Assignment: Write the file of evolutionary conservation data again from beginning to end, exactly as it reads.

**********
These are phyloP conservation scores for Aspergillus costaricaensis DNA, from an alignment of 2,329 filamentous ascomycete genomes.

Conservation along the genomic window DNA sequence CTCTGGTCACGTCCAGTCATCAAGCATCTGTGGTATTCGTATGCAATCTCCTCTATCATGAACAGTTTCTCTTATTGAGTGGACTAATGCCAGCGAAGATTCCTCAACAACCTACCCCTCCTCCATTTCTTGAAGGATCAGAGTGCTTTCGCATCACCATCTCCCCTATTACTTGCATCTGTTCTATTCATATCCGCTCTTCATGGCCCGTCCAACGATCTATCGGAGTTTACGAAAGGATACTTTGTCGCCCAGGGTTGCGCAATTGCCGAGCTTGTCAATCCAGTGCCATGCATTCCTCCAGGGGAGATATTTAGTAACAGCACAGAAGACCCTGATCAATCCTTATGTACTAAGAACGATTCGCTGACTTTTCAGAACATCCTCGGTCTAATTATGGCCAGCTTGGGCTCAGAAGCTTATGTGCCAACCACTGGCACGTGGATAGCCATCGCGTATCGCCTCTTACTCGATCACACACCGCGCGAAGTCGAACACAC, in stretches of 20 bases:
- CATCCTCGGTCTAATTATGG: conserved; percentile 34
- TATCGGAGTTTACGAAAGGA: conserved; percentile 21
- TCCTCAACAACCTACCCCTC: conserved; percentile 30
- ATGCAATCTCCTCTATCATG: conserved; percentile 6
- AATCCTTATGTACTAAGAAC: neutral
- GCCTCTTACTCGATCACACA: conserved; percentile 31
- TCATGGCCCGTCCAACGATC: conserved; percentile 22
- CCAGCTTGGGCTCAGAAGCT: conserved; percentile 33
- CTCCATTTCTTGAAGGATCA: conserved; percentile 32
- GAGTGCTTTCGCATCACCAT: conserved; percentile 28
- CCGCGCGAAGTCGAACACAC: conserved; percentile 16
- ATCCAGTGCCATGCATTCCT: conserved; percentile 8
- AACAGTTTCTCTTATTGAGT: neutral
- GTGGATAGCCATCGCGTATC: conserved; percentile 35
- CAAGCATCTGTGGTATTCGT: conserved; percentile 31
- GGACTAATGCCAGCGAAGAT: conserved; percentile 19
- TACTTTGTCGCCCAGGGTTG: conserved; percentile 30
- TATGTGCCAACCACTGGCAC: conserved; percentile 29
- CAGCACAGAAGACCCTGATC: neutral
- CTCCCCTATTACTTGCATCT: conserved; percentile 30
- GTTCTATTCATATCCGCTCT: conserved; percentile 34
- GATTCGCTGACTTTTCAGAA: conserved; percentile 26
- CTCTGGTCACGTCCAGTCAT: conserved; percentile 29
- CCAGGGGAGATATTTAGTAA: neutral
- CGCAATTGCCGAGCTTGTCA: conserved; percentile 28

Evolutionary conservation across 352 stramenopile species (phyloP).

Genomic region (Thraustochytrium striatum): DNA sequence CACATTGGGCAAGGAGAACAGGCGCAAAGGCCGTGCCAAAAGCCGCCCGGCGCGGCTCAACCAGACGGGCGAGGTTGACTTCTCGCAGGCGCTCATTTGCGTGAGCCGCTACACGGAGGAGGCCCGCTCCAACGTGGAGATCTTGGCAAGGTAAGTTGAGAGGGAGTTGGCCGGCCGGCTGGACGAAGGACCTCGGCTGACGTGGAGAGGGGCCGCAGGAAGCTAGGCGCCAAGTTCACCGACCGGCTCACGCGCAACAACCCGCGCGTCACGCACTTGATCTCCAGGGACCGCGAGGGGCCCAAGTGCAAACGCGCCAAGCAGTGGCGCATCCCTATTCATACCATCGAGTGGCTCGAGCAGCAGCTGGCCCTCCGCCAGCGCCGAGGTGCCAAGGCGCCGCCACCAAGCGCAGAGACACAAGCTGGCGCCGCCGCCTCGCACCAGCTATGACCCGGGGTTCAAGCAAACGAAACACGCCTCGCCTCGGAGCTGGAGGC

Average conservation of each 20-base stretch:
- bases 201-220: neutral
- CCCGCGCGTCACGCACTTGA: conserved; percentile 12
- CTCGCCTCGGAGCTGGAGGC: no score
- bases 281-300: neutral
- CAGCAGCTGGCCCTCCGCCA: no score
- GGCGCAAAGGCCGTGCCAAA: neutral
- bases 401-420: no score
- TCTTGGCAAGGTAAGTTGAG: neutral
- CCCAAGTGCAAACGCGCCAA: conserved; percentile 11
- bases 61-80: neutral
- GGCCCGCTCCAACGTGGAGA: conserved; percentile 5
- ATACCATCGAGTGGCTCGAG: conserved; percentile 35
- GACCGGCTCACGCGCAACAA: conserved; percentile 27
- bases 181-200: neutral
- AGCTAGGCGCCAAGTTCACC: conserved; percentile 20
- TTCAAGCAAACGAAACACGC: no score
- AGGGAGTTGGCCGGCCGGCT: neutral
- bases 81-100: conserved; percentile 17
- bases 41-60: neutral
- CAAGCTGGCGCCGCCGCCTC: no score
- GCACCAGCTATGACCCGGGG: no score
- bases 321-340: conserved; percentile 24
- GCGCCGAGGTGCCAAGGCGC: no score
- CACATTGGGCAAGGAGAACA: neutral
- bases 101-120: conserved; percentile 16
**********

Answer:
These are phyloP conservation scores for Aspergillus costaricaensis DNA, from an alignment of 2,329 filamentous ascomycete genomes.

Conservation along the genomic window DNA sequence CTCTGGTCACGTCCAGTCATCAAGCATCTGTGGTATTCGTATGCAATCTCCTCTATCATGAACAGTTTCTCTTATTGAGTGGACTAATGCCAGCGAAGATTCCTCAACAACCTACCCCTCCTCCATTTCTTGAAGGATCAGAGTGCTTTCGCATCACCATCTCCCCTATTACTTGCATCTGTTCTATTCATATCCGCTCTTCATGGCCCGTCCAACGATCTATCGGAGTTTACGAAAGGATACTTTGTCGCCCAGGGTTGCGCAATTGCCGAGCTTGTCAATCCAGTGCCATGCATTCCTCCAGGGGAGATATTTAGTAACAGCACAGAAGACCCTGATCAATCCTTATGTACTAAGAACGATTCGCTGACTTTTCAGAACATCCTCGGTCTAATTATGGCCAGCTTGGGCTCAGAAGCTTATGTGCCAACCACTGGCACGTGGATAGCCATCGCGTATCGCCTCTTACTCGATCACACACCGCGCGAAGTCGAACACAC, in stretches of 20 bases:
- CATCCTCGGTCTAATTATGG: conserved; percentile 34
- TATCGGAGTTTACGAAAGGA: conserved; percentile 21
- TCCTCAACAACCTACCCCTC: conserved; percentile 30
- ATGCAATCTCCTCTATCATG: conserved; percentile 6
- AATCCTTATGTACTAAGAAC: neutral
- GCCTCTTACTCGATCACACA: conserved; percentile 31
- TCATGGCCCGTCCAACGATC: conserved; percentile 22
- CCAGCTTGGGCTCAGAAGCT: conserved; percentile 33
- CTCCATTTCTTGAAGGATCA: conserved; percentile 32
- GAGTGCTTTCGCATCACCAT: conserved; percentile 28
- CCGCGCGAAGTCGAACACAC: conserved; percentile 16
- ATCCAGTGCCATGCATTCCT: conserved; percentile 8
- AACAGTTTCTCTTATTGAGT: neutral
- GTGGATAGCCATCGCGTATC: conserved; percentile 35
- CAAGCATCTGTGGTATTCGT: conserved; percentile 31
- GGACTAATGCCAGCGAAGAT: conserved; percentile 19
- TACTTTGTCGCCCAGGGTTG: conserved; percentile 30
- TATGTGCCAACCACTGGCAC: conserved; percentile 29
- CAGCACAGAAGACCCTGATC: neutral
- CTCCCCTATTACTTGCATCT: conserved; percentile 30
- GTTCTATTCATATCCGCTCT: conserved; percentile 34
- GATTCGCTGACTTTTCAGAA: conserved; percentile 26
- CTCTGGTCACGTCCAGTCAT: conserved; percentile 29
- CCAGGGGAGATATTTAGTAA: neutral
- CGCAATTGCCGAGCTTGTCA: conserved; percentile 28

Evolutionary conservation across 352 stramenopile species (phyloP).

Genomic region (Thraustochytrium striatum): DNA sequence CACATTGGGCAAGGAGAACAGGCGCAAAGGCCGTGCCAAAAGCCGCCCGGCGCGGCTCAACCAGACGGGCGAGGTTGACTTCTCGCAGGCGCTCATTTGCGTGAGCCGCTACACGGAGGAGGCCCGCTCCAACGTGGAGATCTTGGCAAGGTAAGTTGAGAGGGAGTTGGCCGGCCGGCTGGACGAAGGACCTCGGCTGACGTGGAGAGGGGCCGCAGGAAGCTAGGCGCCAAGTTCACCGACCGGCTCACGCGCAACAACCCGCGCGTCACGCACTTGATCTCCAGGGACCGCGAGGGGCCCAAGTGCAAACGCGCCAAGCAGTGGCGCATCCCTATTCATACCATCGAGTGGCTCGAGCAGCAGCTGGCCCTCCGCCAGCGCCGAGGTGCCAAGGCGCCGCCACCAAGCGCAGAGACACAAGCTGGCGCCGCCGCCTCGCACCAGCTATGACCCGGGGTTCAAGCAAACGAAACACGCCTCGCCTCGGAGCTGGAGGC

Average conservation of each 20-base stretch:
- bases 201-220: neutral
- CCCGCGCGTCACGCACTTGA: conserved; percentile 12
- CTCGCCTCGGAGCTGGAGGC: no score
- bases 281-300: neutral
- CAGCAGCTGGCCCTCCGCCA: no score
- GGCGCAAAGGCCGTGCCAAA: neutral
- bases 401-420: no score
- TCTTGGCAAGGTAAGTTGAG: neutral
- CCCAAGTGCAAACGCGCCAA: conserved; percentile 11
- bases 61-80: neutral
- GGCCCGCTCCAACGTGGAGA: conserved; percentile 5
- ATACCATCGAGTGGCTCGAG: conserved; percentile 35
- GACCGGCTCACGCGCAACAA: conserved; percentile 27
- bases 181-200: neutral
- AGCTAGGCGCCAAGTTCACC: conserved; percentile 20
- TTCAAGCAAACGAAACACGC: no score
- AGGGAGTTGGCCGGCCGGCT: neutral
- bases 81-100: conserved; percentile 17
- bases 41-60: neutral
- CAAGCTGGCGCCGCCGCCTC: no score
- GCACCAGCTATGACCCGGGG: no score
- bases 321-340: conserved; percentile 24
- GCGCCGAGGTGCCAAGGCGC: no score
- CACATTGGGCAAGGAGAACA: neutral
- bases 101-120: conserved; percentile 16